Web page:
After picking up my license from Crowley Lake we went back north to Mono Lake. This is just north of the junction of 120 and 395. It’s one of the bluest lakes that I’ve ever seen. Set against the backdrop of the barren eastern sierra makes the blues of the lake pop. Along its edges are tufas which are made of calcium-carbonate crusts.

There are brine shrimp and alkali flies that birds feast on during their transcontinental migration along the great flyway. It’s a magnet for photographers who arrive by the van loads to capture the landscape in the softer evening light. We left at about the time they arrived and didn’t capture the sunset. We still had a lot of driving ahead of us to get to Yosemite Valley and we still had to stop for dinner. Our time at Mono Lake was short but as always, it was a lovely way to spend the late afternoon.

IMG 1598

DSC03056

IMG 1607

DSC03097

IMG 1616

IMG 1619

DSC03129

IMG 1626

DSC03135

IMG 1632

Bodie…Our favorite Ghost Town

After Bishop we started our drive north on 395 toward Bodie. The plan was to buy me an annual fishing license since I purchased only a day license earlier.  Darryl already had an annual one knowing that he would want to fish later in the trip. After Crowley we would spend the night on the BLM land outside Mammoth. We stopped at Lake Crowley just long enough to purchase the license and take a few photos.

DSC 0895

We camped a few nights on the BLM land outside Mammoth last December during our trip to visit the hot springs. There are about 5 hot springs in the area and we visited all of them during that earlier trip. The hot springs didn’t sound as appealing in 100+ degree weather so we skipped them on this stop. The area is a popular place for campers considering the popularity of the hot springs which can get a little crowded at times but the views make it well worth it.

IMG 0906
This is a photo at Wild Willies hot tubs from our December-2013 trip.

This evening we were treated to a beautiful sunset with rainbows and storm clouds that threatened rain but never delivered.

DSC02897

DSC02871

The next day we stopped into Mammoth for breakfast then did laundry. After our morning of errands which included laundry and buying me my fishing pole and lures we found a little fishing spot along the Mammoth Creek so Darryl could give me a spinning lesson with my new pole. I managed to catch the weeds right next to me, the bushes across the river and a tree and then a brown trout! It was only abut 4 inches long so we tossed it back into the river to continue its journey.

DSC03036

After my fishing lesson we went to Bodie. We love this ghost town having visited it once before almost 15 years ago. We overheard a waitress describing Bodie to a customer a few nights earlier saying that it’s kinda boring and if you go, you might stay for about 20-30 minutes. Well, we were there for almost four hours! If you like history and taking photos of interesting scenery with beautiful backdrops, this is the place for you. If you don’t like that sort of thing then maybe skip this side trip. Bodie is a typical gold rush era town growing from a handful of people to over 10,000 in just one year. There were some interesting characters that lived here back in the day. The town’s reputation for lawlessness is evident from this quote from a child’s diary after learning she was moving to Bodie; “Goodbye God, I’m going to Bodie.”  Evidently the law did rule the business relationships when James Cain sued Standard Mine, the largest gold mining company in town, for drilling on his mine. He won the lawsuit and ended up owning the trespassing company when the resulting fines broke them.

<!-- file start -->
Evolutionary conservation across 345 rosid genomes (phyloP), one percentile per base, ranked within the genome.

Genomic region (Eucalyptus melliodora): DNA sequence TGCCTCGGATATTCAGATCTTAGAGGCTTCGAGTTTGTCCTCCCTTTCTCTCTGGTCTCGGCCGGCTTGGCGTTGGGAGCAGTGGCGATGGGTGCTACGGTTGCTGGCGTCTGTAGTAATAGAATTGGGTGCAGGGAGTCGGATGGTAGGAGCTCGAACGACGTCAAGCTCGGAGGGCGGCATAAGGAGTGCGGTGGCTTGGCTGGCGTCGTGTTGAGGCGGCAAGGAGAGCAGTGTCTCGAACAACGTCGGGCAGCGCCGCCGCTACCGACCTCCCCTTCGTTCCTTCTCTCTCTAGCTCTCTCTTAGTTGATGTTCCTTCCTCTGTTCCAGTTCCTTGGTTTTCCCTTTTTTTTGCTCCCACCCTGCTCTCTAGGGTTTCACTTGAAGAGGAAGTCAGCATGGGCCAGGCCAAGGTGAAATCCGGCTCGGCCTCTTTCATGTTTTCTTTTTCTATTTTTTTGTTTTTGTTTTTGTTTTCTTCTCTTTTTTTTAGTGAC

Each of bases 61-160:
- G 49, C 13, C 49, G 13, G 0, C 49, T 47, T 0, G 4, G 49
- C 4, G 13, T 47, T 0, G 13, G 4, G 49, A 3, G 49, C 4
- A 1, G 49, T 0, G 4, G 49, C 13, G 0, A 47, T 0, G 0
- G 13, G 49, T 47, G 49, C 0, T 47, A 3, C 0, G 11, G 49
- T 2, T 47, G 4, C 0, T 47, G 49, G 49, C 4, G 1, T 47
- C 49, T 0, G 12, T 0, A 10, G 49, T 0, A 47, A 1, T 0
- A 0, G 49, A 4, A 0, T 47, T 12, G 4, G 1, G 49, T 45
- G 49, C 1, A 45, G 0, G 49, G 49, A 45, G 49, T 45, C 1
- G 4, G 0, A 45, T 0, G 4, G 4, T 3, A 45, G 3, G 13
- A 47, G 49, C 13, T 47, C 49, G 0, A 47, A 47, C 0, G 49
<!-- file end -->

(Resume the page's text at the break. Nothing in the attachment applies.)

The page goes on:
You won’t find any services at Bodie except for a few porta potties. The state park service maintains the town in a “state of arrested decay” which I think means that they do the bare minimum to preserve the town’s structures. There are quite a few tourists that come through but not so many that they obstruct the photographs. It’s only about 30 minutes north of Mono Lake off of Hwy 395 up a well maintained dirt road. We recommend taking the time to make a short side trip if you like this sort of thing.

DSC 0769

DSC02911

DSC02926

DSC 0782

DSC02934

DSC02937

DSC02948

DSC 0817

DSC 0847

DSC02951

DSC 0874

DSC 0879

DSC02979

DSC02995

DSC03011

DSC03028

IMG 1587

On our way back from Bodie I noticed that I forgot my drivers license at Crowley Lake. So instead of camping at Mono Lake we headed back down to Bishop so that I could pick up my license the next morning. It’s a good thing we don’t have a set schedule!

Exploring new hobbies in Bishop

DSC02733
Welcome to Sunny and very, very, very dry California!

Now that we arrived in California, our next destination was Bishop, CA. We heard that Bishop was a nice town in the Eastern Sierra popular for its fly fishing and hot springs among other activities. We decided to stop through there on our way to Mono Lake, Bodie and Yosemite. Bishop is a small town with a lot of character and we fell in love with it! Our quick drive-by became a 5 day layover. Mammoth is a small town of about 8,000 people. The town lies within the Owen’s River Valley backed up against the mountains with nearby Mt. Whitney. Just the sort of place to spend a few days to get to know its character and the perfect spot for us to explore some new hobbies.

Photography is one of Darryl’s interests and he was familiar with the work of the late Galen and Barbara Rowell. Their studio is Mountain Light Photography gallery located in Bishop. They were able to capture moments that the majority of us with cameras never see.  There were stories alongside many of the photographs explaining how the photo was composed, the time of day and the inspiration. These photos didn’t come by chance, they were planned and their patience paid off. They traveled the world for their photography and we’re looking forward to seeing many of these places along our own journey.